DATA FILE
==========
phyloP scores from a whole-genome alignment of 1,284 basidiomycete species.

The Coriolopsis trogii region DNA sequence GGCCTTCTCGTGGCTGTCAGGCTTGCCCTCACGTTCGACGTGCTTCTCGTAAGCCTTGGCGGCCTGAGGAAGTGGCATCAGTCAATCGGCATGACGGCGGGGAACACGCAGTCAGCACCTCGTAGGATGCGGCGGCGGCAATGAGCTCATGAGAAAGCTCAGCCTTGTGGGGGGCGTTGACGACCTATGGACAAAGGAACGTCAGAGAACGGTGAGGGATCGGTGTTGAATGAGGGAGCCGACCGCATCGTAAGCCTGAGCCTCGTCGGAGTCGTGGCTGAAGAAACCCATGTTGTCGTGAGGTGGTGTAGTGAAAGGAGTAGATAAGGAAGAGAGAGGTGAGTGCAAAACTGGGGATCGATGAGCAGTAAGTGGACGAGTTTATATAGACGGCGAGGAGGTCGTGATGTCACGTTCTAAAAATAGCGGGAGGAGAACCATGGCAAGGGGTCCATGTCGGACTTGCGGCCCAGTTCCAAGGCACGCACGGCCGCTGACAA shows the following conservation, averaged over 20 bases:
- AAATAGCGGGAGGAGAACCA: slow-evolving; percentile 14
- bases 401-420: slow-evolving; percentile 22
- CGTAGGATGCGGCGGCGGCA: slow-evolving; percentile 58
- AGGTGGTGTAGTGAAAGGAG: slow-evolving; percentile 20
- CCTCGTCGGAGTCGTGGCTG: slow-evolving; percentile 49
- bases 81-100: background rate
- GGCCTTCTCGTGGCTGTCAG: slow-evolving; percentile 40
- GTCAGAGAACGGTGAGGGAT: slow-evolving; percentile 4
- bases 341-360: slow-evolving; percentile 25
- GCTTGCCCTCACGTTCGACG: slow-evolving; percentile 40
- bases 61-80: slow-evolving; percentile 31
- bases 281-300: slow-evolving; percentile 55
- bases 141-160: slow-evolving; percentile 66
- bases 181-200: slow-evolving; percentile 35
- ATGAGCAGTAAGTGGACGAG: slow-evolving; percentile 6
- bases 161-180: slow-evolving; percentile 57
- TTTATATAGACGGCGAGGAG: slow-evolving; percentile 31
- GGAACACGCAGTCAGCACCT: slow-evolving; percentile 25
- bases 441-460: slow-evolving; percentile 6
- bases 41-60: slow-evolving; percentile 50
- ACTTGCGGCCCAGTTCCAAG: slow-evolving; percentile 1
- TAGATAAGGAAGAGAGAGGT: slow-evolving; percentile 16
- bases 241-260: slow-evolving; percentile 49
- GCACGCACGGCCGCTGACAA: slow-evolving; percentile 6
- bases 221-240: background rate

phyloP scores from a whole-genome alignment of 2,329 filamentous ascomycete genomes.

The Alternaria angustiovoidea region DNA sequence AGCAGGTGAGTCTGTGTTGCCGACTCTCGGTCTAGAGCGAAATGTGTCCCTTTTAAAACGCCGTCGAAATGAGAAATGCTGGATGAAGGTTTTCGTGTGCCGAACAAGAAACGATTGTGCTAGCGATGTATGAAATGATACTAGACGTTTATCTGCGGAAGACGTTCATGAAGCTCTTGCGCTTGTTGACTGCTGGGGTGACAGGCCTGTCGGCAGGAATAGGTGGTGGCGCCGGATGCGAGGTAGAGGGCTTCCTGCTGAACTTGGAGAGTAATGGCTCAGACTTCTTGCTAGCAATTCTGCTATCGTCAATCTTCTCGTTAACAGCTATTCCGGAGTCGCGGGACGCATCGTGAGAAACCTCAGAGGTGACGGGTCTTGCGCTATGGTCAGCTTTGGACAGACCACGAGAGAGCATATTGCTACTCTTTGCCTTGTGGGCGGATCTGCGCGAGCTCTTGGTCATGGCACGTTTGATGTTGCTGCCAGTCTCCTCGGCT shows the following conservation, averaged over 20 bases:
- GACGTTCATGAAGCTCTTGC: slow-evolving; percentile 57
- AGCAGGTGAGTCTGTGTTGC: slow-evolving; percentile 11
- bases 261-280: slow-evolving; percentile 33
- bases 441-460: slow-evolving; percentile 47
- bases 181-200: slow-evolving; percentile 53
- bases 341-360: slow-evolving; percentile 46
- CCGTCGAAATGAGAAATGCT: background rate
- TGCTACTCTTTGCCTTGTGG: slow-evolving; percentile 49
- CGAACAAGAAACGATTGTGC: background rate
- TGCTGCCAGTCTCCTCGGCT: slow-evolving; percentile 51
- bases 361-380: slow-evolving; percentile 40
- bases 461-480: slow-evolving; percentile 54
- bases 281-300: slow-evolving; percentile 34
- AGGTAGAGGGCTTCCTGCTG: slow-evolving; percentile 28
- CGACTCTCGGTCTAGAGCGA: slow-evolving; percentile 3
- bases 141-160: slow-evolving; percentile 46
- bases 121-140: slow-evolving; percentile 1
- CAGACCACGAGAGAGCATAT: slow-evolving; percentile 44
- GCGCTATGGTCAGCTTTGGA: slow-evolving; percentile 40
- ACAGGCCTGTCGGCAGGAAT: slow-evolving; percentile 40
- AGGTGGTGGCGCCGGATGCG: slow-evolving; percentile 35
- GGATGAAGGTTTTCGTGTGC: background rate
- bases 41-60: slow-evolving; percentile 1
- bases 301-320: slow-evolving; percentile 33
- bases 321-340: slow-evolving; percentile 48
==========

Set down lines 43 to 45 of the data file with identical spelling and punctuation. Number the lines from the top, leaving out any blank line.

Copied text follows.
- AGGTAGAGGGCTTCCTGCTG: slow-evolving; percentile 28
- CGACTCTCGGTCTAGAGCGA: slow-evolving; percentile 3
- bases 141-160: slow-evolving; percentile 46